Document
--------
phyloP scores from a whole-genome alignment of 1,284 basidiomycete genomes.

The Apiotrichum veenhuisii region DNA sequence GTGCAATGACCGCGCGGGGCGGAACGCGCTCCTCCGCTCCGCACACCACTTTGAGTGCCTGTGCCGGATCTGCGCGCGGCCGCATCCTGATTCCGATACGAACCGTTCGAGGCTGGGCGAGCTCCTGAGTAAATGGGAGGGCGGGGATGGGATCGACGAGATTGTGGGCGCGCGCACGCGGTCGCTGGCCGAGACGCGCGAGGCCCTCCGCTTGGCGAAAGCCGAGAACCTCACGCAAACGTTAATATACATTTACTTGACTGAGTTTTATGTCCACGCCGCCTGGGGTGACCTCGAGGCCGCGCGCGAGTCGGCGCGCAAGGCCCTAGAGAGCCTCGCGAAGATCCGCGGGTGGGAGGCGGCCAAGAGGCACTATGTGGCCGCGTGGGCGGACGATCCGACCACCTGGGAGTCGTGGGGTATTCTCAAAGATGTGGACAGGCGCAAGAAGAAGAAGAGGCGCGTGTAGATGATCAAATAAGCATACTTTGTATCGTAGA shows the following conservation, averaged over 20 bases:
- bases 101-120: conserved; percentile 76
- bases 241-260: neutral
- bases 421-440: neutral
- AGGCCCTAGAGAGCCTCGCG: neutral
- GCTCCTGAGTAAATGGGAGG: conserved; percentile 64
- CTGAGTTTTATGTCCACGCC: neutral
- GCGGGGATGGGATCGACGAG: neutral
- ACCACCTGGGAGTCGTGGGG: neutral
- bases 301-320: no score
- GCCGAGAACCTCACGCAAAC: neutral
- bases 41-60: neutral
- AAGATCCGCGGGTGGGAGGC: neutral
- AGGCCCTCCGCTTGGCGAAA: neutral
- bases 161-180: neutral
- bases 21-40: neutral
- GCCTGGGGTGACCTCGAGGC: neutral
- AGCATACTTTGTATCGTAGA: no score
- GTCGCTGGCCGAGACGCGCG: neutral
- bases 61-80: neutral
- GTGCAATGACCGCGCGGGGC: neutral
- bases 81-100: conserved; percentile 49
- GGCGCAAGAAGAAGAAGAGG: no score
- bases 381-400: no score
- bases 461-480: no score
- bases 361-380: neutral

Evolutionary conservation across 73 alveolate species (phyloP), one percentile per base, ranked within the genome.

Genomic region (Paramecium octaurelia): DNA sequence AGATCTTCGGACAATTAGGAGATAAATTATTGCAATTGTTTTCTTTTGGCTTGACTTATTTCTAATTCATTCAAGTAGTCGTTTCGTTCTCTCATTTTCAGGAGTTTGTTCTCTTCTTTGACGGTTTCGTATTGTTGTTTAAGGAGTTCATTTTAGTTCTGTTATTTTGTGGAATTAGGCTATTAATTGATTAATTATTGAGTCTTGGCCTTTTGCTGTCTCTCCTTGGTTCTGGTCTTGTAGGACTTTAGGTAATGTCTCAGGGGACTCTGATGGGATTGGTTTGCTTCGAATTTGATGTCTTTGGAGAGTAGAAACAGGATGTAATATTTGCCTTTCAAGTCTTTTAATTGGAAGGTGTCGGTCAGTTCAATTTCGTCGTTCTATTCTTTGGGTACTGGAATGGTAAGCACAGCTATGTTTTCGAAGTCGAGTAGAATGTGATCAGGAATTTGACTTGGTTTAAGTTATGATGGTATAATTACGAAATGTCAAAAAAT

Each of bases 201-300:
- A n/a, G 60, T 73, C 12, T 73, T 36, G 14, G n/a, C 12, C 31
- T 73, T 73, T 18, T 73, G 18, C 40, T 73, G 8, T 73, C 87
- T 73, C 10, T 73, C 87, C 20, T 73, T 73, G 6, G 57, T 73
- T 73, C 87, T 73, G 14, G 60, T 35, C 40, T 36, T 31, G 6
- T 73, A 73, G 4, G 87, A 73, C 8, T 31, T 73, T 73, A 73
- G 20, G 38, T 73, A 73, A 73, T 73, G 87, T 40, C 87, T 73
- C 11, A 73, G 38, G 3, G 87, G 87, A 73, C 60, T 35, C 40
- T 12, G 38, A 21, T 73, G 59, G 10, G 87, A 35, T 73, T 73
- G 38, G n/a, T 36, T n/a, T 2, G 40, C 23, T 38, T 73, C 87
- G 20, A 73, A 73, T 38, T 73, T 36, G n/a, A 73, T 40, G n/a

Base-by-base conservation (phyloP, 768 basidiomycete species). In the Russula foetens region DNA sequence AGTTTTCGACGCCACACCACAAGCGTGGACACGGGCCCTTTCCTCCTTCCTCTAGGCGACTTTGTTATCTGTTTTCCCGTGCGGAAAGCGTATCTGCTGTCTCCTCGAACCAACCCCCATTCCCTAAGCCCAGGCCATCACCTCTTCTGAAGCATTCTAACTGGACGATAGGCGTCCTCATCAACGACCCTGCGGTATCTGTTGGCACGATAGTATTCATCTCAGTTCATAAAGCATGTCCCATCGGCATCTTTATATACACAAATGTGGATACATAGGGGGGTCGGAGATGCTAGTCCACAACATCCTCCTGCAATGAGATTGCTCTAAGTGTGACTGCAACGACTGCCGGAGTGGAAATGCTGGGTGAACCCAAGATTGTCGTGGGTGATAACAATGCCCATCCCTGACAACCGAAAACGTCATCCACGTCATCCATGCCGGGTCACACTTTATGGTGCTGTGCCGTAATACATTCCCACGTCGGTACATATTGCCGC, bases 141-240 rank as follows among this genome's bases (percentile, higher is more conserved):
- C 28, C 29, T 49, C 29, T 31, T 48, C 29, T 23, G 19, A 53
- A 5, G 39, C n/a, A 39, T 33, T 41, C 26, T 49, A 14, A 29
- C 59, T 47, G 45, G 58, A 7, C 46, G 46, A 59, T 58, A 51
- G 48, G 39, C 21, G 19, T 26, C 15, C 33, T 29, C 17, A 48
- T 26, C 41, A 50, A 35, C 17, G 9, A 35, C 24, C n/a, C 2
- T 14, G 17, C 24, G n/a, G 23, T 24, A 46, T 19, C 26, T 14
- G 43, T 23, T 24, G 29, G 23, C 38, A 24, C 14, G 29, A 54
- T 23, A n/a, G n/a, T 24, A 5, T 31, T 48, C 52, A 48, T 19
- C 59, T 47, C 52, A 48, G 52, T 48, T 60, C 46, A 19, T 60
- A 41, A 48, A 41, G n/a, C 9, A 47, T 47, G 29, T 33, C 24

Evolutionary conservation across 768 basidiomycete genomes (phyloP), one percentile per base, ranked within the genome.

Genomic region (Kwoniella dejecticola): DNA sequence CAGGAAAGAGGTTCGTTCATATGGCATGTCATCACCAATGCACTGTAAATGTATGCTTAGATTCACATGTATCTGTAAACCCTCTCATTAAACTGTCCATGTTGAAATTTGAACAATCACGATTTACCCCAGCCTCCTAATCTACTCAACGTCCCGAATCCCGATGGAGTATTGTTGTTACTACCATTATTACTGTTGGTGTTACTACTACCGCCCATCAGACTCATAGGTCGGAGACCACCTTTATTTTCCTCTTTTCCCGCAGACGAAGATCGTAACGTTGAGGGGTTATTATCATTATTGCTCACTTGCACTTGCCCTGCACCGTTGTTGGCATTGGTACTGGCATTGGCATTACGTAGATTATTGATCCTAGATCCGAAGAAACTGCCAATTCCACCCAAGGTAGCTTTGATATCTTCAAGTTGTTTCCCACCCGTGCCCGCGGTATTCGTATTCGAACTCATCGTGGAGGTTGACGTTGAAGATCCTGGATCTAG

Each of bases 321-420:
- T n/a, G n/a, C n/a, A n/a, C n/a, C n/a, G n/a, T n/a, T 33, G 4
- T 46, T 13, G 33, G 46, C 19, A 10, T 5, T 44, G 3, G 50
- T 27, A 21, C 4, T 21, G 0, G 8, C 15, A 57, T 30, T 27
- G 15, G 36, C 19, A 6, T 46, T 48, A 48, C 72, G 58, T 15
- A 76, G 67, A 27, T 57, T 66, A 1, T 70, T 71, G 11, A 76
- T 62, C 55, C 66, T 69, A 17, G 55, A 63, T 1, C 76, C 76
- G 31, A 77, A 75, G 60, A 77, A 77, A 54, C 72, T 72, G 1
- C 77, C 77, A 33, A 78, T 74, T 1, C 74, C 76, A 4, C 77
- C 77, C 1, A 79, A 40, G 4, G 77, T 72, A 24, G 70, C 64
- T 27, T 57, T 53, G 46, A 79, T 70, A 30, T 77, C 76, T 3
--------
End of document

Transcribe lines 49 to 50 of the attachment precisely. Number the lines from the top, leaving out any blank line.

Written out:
- T 23, A n/a, G n/a, T 24, A 5, T 31, T 48, C 52, A 48, T 19
- C 59, T 47, C 52, A 48, G 52, T 48, T 60, C 46, A 19, T 60